With impeccable timing, as the Labour party gathers for its annual conference in Brighton, Gordon Brown's old spin-doctor and hatchet man Damian McBride has released his memoirs detailing the dark and sleazy machinations which polluted the battle for power between his former boss and then-prime minister Tony Blair.
House of Cards has nothing on this tale of fabrication, blackmail, lies and career-destroying black propaganda. And it will hang over the Labour rally where Ed Miliband and Ed Balls, two of Brown's closest allies, will attempt to prove the party has put such antics behind it.
For anyone who witnessed the blood-soaked battle between Blair and Brown first-hand, the revelations contained in the new book, entitled Power Trip, come as no great surprise. Some of the detail, however, does.
As McBride boasts, it includes stories of "drug use, spousal abuse, secret alcoholism, and extra-marital affairs" - all ammunition he wielded to do in Brown's perceived enemies.
As is now traditional with such revelations, the newspaper serialisation has come at the most lucrative time for such a publication, which also happens to be the time it will create the most anguish for the party McBride was supposed to have been working for.
But, as his lurid tales reveal, "McPoison" as he was universally known in Westminster, devoted most of his formidable talents to promoting his leader, Brown, a man he describes as "the greatest man I ever met", and doing down his arch-rival Blair.
Most of these battles were carried out by proxy, with both sides using shadowy figures and back-alley briefings to spread disinformation, lies and smears through the media.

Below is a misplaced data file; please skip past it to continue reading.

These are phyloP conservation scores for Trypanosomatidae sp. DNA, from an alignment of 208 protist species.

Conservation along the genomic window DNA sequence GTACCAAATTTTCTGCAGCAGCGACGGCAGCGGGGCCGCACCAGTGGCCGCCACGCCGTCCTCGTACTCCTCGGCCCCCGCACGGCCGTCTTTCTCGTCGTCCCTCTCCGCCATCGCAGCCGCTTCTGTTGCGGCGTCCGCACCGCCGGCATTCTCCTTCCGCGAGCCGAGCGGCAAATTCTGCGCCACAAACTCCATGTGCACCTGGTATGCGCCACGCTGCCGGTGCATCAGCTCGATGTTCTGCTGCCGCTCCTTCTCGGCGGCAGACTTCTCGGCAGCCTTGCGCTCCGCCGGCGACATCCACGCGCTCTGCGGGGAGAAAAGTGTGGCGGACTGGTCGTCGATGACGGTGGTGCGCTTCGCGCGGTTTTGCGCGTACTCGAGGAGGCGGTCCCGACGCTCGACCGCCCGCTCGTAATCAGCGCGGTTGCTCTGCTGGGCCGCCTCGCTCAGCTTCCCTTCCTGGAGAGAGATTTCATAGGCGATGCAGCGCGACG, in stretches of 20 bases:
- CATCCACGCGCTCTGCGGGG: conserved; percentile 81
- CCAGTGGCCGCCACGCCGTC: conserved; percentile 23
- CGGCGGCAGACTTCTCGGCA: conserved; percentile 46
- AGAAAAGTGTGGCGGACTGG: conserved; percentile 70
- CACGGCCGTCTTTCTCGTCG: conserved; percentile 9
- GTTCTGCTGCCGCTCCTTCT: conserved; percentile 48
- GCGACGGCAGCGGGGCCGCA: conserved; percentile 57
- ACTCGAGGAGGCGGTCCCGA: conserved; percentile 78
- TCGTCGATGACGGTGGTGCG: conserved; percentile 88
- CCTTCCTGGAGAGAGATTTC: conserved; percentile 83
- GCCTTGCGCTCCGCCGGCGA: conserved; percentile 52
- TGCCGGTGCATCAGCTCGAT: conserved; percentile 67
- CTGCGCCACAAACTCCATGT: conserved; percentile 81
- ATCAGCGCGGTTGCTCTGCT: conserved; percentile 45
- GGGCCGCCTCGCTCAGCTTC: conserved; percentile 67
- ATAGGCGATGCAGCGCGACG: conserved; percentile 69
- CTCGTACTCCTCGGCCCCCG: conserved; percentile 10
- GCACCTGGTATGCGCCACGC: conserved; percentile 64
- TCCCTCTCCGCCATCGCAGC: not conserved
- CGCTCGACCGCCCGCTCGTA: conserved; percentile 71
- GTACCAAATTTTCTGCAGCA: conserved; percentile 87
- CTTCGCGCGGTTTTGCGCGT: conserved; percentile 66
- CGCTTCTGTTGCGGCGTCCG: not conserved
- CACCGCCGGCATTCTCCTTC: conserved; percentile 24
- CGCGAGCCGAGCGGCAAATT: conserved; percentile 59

So it also comes as no surprise that a former aide from the Blair camp, Benjamin Webb-Prosser, attempted to pre-empt McBride's memoirs by releasing hundreds of emails to a rival newspaper detailing their side of the battle.
As the Daily Mail was splashing its "Poison at the heart of Downing Street" story, based on McBride's revelations, so the Guardian unearthed "Blair's bunker", based on emails provided by Wegg-Prosser, who declared he did it to "remind the party of the dangers of factionalism" - presumably by reviving them.
The key revelations in his book set out how McBride helped destroy Home Secretary Charles Clarke by fabricating a briefing war between him and a key adviser to Blair; leaked details of alleged "drinking, fighting and carousing" by cabinet minister John Reid; and spread claims that minister Ivan Lewis had pestered a female aide.
He says he helped Brown create a group of "moles" in rivals' camps to spy on them, and reveals how Brown secretly supported Ed Miliband over his brother David - and even his own closest friend Ed Balls - for the leadership.
The book even claims Douglas Alexander, the current shadow foreign secretary, knifed his own sister Wendy, the Scottish Labour leader, by suggesting she should be sacked over a donations controversy.
McBride, a Catholic who says he now regrets much of what he did, explains: "When you do the job I did, in the way that I did, you become some diabolical inversion of a priest in the confessional box; told other people's sins precisely in the hope that you'll expose them to the world.
"Drug use; spousal abuse; secret alcoholism; extra-marital affairs. I estimate I did nothing with 95% of the stories I was told. But, yes, some of them ended up on the front pages of Sunday newspapers.
"The people passing on such information had varying motives.
"Ambitious MPs or political advisers often wanted to destroy a rival without getting their hands dirty, while others were so outraged by a colleague's behaviour that they just wanted to see him get his comeuppance.
"As for me, in a roundabout way I was doing it to protect Gordon Brown.
"Until I completely lost my way at the end, everything I did as Gordon's spin doctor, I did out of devotion, out of loyalty and out of some degree of love for the greatest man I ever met.
"Some people will undoubtedly wonder why - if Gordon knew I was guilty of misbehaviour - he never either formally reined me in or had me moved on.
"And my answer to that is simply that there was something unspoken between us. Not what people imagine, that he would mutter under his breath about turbulent priests and hope that I would do his bidding, but the opposite.
"The unspoken word was from me to him and said: 'Don't question my methods'."
Thanks to these memoirs, which will provide endless ammunition for the Conservative Party during the Labour conference and beyond, those methods have now been exposed to the full glare of daylight.